Wednesday, 03 March 2010 11:00
About Different Satin FabricsWritten by d'Italia
In this video, Melissa talks about the many types of satins: silk satins, queen satins, duchess satins, polyester satins, crepe silk satins and regular silk satins; as well as advice on choosing the right types of satin fabrics. A video that explains the variety of different satin fabrics are available from our store, and what they can be used for.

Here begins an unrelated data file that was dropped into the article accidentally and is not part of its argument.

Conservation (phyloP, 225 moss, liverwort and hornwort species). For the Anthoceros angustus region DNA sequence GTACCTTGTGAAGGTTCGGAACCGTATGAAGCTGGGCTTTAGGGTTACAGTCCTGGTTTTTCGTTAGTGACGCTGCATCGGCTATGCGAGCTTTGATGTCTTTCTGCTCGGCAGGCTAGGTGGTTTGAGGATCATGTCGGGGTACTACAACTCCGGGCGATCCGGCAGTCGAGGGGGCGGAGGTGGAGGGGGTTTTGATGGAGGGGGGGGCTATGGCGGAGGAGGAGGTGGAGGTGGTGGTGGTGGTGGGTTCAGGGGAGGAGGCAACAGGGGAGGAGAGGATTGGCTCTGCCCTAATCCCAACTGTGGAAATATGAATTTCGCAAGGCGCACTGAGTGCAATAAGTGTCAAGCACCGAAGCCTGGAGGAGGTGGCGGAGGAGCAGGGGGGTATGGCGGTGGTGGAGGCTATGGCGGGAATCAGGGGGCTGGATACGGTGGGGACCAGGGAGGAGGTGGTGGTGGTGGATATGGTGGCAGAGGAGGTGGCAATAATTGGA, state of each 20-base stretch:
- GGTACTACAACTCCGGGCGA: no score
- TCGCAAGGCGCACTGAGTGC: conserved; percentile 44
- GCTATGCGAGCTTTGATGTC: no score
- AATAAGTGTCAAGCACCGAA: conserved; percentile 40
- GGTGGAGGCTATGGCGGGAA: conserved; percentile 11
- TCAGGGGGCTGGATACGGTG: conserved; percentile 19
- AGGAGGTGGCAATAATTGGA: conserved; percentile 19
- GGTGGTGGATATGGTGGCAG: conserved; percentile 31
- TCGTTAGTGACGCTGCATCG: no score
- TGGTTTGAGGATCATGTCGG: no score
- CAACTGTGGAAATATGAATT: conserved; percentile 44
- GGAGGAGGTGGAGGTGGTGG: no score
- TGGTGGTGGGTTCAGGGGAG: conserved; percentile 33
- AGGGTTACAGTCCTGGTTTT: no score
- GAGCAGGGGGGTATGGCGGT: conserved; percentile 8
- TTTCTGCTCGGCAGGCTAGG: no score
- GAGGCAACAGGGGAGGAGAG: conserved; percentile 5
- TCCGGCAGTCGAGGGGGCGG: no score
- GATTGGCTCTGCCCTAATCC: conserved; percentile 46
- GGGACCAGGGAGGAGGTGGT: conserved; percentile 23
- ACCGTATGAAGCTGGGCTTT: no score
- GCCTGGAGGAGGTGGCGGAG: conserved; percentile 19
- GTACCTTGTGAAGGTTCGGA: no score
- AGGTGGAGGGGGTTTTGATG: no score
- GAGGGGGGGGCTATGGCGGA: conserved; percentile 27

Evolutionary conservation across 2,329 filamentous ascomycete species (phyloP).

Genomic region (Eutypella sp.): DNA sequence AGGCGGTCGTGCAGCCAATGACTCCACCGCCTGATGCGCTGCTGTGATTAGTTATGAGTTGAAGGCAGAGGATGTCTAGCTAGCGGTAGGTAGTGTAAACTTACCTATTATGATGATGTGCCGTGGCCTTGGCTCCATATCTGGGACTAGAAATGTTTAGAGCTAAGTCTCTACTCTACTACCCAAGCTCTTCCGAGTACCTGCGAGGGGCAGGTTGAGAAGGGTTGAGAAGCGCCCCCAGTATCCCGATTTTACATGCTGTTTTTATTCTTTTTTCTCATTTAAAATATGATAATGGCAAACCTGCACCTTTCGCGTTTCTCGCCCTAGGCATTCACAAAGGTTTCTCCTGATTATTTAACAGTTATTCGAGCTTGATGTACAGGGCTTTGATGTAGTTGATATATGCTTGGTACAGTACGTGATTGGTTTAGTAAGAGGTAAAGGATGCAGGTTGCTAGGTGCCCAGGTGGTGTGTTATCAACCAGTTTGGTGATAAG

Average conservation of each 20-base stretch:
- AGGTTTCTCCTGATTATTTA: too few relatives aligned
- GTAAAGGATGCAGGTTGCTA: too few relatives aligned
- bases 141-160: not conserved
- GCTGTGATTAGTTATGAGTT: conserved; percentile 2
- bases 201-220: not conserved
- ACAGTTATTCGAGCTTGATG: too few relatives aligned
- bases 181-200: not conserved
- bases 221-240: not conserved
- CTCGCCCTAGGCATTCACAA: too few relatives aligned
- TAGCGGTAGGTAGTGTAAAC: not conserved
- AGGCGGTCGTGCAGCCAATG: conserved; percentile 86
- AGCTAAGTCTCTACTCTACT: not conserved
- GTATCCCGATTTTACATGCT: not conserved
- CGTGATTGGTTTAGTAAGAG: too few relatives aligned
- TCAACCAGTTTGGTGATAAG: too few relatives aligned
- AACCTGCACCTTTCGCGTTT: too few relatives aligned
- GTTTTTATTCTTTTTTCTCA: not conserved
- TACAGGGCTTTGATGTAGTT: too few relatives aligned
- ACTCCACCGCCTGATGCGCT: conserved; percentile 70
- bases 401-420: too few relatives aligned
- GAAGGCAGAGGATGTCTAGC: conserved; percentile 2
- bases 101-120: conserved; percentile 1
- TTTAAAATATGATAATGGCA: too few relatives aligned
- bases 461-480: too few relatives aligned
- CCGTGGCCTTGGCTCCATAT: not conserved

Most people have this misconception that satin is something that’s made out of satin itself. What “satin” actually is, is the finish of the fabric. Satin is what gives the fabric its beautiful luscious shine. There are also lots of different kinds of satins. You can get satins that are made out of silk and you’ll also find satins in polyester. One can tell the difference between a polyester and a silk. silk satins have a beautiful, natural shine. Polyester on the other hand, is made out of a plastic thread that produces a really shiny fabric, which sometimes can make the fabric look quite fake. This is the reason why most would usually shy away from satins. However, if you’re after a really good top quality satin, silk is preferred. In terms of silk, clients usually come in saying that they need a really heavy silk crepe satin. We commonly use crepe satins for wedding dresses, and although crepe satin is quite beautiful, and it’s a heavy fabric that drapes perfectly - it isn’t always necessary to use a crepe satin for an ordinary evening gown. Also, with a heavy fabric like crepe satin, you’d still have to line it – and with every good dress, you should always line it with silk. The difference between a normal silk satin and a crepe satin is the texture. Crepe satins are matte and also have a rough pebbly like surface which give you that crepe effect. Many clients have heard of a crepe back satin, which in fact, is using the crepe side of the satin. It’s up to you and your preference whether you want to use the crepe satin, the back or the front of it. But here in d’Italia, we actually prefer to use just your regular silk satin. When using regular silk satin, you’ll still get a beautiful drape even without using a heavy material like crepe. The technique in this is by self lining, which is having the satin doubled over and line the fabric with itself. You’ll have this beautiful drape and it will be just as heavy as a crepe satin. The result is a dress that has that beautiful movement and the drape that you want, as well as the swing of the skirt just like the effect that crepe satin has."